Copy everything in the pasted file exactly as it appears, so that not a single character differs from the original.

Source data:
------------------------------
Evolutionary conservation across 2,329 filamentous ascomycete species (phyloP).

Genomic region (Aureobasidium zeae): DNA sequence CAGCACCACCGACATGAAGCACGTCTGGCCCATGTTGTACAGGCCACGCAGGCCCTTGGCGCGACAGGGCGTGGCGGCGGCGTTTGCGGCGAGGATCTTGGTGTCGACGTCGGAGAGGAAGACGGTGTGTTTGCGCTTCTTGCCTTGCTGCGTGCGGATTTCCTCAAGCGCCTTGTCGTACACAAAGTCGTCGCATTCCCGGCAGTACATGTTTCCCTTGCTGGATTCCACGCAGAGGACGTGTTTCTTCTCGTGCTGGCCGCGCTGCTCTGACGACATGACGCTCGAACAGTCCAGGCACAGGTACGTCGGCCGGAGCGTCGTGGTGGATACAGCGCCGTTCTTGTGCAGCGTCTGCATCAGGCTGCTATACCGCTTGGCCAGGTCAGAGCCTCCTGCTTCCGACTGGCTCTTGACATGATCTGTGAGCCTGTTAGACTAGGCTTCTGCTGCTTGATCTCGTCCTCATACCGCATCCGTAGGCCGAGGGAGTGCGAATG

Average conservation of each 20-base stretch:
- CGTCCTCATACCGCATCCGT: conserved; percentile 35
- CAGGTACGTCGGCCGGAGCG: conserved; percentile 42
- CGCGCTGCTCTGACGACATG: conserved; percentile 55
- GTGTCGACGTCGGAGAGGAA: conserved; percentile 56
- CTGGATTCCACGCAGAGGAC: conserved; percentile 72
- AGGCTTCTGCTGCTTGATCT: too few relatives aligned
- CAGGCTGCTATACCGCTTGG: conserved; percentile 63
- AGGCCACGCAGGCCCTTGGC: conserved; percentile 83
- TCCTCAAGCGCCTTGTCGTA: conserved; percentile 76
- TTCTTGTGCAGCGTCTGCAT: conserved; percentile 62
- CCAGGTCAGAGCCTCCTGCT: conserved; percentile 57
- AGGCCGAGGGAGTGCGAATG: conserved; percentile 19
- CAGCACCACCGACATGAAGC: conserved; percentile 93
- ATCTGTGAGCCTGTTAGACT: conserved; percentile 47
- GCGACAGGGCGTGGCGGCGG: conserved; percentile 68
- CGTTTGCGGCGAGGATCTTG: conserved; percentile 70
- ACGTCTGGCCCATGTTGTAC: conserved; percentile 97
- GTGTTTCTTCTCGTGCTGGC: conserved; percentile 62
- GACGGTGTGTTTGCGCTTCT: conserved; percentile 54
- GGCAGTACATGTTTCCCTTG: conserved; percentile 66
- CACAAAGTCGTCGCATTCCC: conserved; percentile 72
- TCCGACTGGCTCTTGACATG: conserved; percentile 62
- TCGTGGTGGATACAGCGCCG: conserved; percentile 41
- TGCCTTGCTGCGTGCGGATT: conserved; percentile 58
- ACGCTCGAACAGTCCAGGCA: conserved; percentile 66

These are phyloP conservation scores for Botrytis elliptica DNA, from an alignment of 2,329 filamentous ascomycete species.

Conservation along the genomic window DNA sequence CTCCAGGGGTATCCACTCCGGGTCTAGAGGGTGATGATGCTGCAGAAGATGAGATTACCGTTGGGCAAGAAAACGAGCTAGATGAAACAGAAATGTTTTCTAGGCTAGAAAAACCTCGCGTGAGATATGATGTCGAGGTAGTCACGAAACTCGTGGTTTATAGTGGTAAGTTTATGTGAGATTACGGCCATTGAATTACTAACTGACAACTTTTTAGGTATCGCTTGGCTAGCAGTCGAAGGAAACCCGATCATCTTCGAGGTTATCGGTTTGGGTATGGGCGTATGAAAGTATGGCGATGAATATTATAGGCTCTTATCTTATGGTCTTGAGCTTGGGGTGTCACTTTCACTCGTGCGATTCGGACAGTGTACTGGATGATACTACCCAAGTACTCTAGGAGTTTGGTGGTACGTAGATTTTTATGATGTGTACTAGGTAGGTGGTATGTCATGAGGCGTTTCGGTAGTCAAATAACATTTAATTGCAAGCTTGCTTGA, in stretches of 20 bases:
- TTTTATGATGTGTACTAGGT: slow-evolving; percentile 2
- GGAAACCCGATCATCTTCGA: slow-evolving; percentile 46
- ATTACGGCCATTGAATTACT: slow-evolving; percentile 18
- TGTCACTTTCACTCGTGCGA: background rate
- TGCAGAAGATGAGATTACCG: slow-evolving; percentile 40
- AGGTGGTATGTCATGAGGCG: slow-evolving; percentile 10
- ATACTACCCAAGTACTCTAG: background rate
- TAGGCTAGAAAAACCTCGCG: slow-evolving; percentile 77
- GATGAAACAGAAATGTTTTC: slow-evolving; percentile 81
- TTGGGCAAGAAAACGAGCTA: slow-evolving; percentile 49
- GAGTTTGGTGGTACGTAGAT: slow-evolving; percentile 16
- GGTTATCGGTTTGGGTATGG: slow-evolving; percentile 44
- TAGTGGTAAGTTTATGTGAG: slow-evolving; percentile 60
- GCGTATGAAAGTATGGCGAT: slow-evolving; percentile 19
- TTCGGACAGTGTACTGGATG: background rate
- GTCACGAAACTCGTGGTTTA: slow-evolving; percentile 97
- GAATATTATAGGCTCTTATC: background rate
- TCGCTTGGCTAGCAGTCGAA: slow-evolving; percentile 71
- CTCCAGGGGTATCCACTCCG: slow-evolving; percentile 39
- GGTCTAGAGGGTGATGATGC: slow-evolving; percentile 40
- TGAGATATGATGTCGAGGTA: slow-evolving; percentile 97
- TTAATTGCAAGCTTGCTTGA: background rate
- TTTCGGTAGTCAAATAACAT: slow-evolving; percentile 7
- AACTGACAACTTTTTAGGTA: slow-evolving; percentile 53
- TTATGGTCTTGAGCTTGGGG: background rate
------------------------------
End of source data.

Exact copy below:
Evolutionary conservation across 2,329 filamentous ascomycete species (phyloP).

Genomic region (Aureobasidium zeae): DNA sequence CAGCACCACCGACATGAAGCACGTCTGGCCCATGTTGTACAGGCCACGCAGGCCCTTGGCGCGACAGGGCGTGGCGGCGGCGTTTGCGGCGAGGATCTTGGTGTCGACGTCGGAGAGGAAGACGGTGTGTTTGCGCTTCTTGCCTTGCTGCGTGCGGATTTCCTCAAGCGCCTTGTCGTACACAAAGTCGTCGCATTCCCGGCAGTACATGTTTCCCTTGCTGGATTCCACGCAGAGGACGTGTTTCTTCTCGTGCTGGCCGCGCTGCTCTGACGACATGACGCTCGAACAGTCCAGGCACAGGTACGTCGGCCGGAGCGTCGTGGTGGATACAGCGCCGTTCTTGTGCAGCGTCTGCATCAGGCTGCTATACCGCTTGGCCAGGTCAGAGCCTCCTGCTTCCGACTGGCTCTTGACATGATCTGTGAGCCTGTTAGACTAGGCTTCTGCTGCTTGATCTCGTCCTCATACCGCATCCGTAGGCCGAGGGAGTGCGAATG

Average conservation of each 20-base stretch:
- CGTCCTCATACCGCATCCGT: conserved; percentile 35
- CAGGTACGTCGGCCGGAGCG: conserved; percentile 42
- CGCGCTGCTCTGACGACATG: conserved; percentile 55
- GTGTCGACGTCGGAGAGGAA: conserved; percentile 56
- CTGGATTCCACGCAGAGGAC: conserved; percentile 72
- AGGCTTCTGCTGCTTGATCT: too few relatives aligned
- CAGGCTGCTATACCGCTTGG: conserved; percentile 63
- AGGCCACGCAGGCCCTTGGC: conserved; percentile 83
- TCCTCAAGCGCCTTGTCGTA: conserved; percentile 76
- TTCTTGTGCAGCGTCTGCAT: conserved; percentile 62
- CCAGGTCAGAGCCTCCTGCT: conserved; percentile 57
- AGGCCGAGGGAGTGCGAATG: conserved; percentile 19
- CAGCACCACCGACATGAAGC: conserved; percentile 93
- ATCTGTGAGCCTGTTAGACT: conserved; percentile 47
- GCGACAGGGCGTGGCGGCGG: conserved; percentile 68
- CGTTTGCGGCGAGGATCTTG: conserved; percentile 70
- ACGTCTGGCCCATGTTGTAC: conserved; percentile 97
- GTGTTTCTTCTCGTGCTGGC: conserved; percentile 62
- GACGGTGTGTTTGCGCTTCT: conserved; percentile 54
- GGCAGTACATGTTTCCCTTG: conserved; percentile 66
- CACAAAGTCGTCGCATTCCC: conserved; percentile 72
- TCCGACTGGCTCTTGACATG: conserved; percentile 62
- TCGTGGTGGATACAGCGCCG: conserved; percentile 41
- TGCCTTGCTGCGTGCGGATT: conserved; percentile 58
- ACGCTCGAACAGTCCAGGCA: conserved; percentile 66

These are phyloP conservation scores for Botrytis elliptica DNA, from an alignment of 2,329 filamentous ascomycete species.

Conservation along the genomic window DNA sequence CTCCAGGGGTATCCACTCCGGGTCTAGAGGGTGATGATGCTGCAGAAGATGAGATTACCGTTGGGCAAGAAAACGAGCTAGATGAAACAGAAATGTTTTCTAGGCTAGAAAAACCTCGCGTGAGATATGATGTCGAGGTAGTCACGAAACTCGTGGTTTATAGTGGTAAGTTTATGTGAGATTACGGCCATTGAATTACTAACTGACAACTTTTTAGGTATCGCTTGGCTAGCAGTCGAAGGAAACCCGATCATCTTCGAGGTTATCGGTTTGGGTATGGGCGTATGAAAGTATGGCGATGAATATTATAGGCTCTTATCTTATGGTCTTGAGCTTGGGGTGTCACTTTCACTCGTGCGATTCGGACAGTGTACTGGATGATACTACCCAAGTACTCTAGGAGTTTGGTGGTACGTAGATTTTTATGATGTGTACTAGGTAGGTGGTATGTCATGAGGCGTTTCGGTAGTCAAATAACATTTAATTGCAAGCTTGCTTGA, in stretches of 20 bases:
- TTTTATGATGTGTACTAGGT: slow-evolving; percentile 2
- GGAAACCCGATCATCTTCGA: slow-evolving; percentile 46
- ATTACGGCCATTGAATTACT: slow-evolving; percentile 18
- TGTCACTTTCACTCGTGCGA: background rate
- TGCAGAAGATGAGATTACCG: slow-evolving; percentile 40
- AGGTGGTATGTCATGAGGCG: slow-evolving; percentile 10
- ATACTACCCAAGTACTCTAG: background rate
- TAGGCTAGAAAAACCTCGCG: slow-evolving; percentile 77
- GATGAAACAGAAATGTTTTC: slow-evolving; percentile 81
- TTGGGCAAGAAAACGAGCTA: slow-evolving; percentile 49
- GAGTTTGGTGGTACGTAGAT: slow-evolving; percentile 16
- GGTTATCGGTTTGGGTATGG: slow-evolving; percentile 44
- TAGTGGTAAGTTTATGTGAG: slow-evolving; percentile 60
- GCGTATGAAAGTATGGCGAT: slow-evolving; percentile 19
- TTCGGACAGTGTACTGGATG: background rate
- GTCACGAAACTCGTGGTTTA: slow-evolving; percentile 97
- GAATATTATAGGCTCTTATC: background rate
- TCGCTTGGCTAGCAGTCGAA: slow-evolving; percentile 71
- CTCCAGGGGTATCCACTCCG: slow-evolving; percentile 39
- GGTCTAGAGGGTGATGATGC: slow-evolving; percentile 40
- TGAGATATGATGTCGAGGTA: slow-evolving; percentile 97
- TTAATTGCAAGCTTGCTTGA: background rate
- TTTCGGTAGTCAAATAACAT: slow-evolving; percentile 7
- AACTGACAACTTTTTAGGTA: slow-evolving; percentile 53
- TTATGGTCTTGAGCTTGGGG: background rate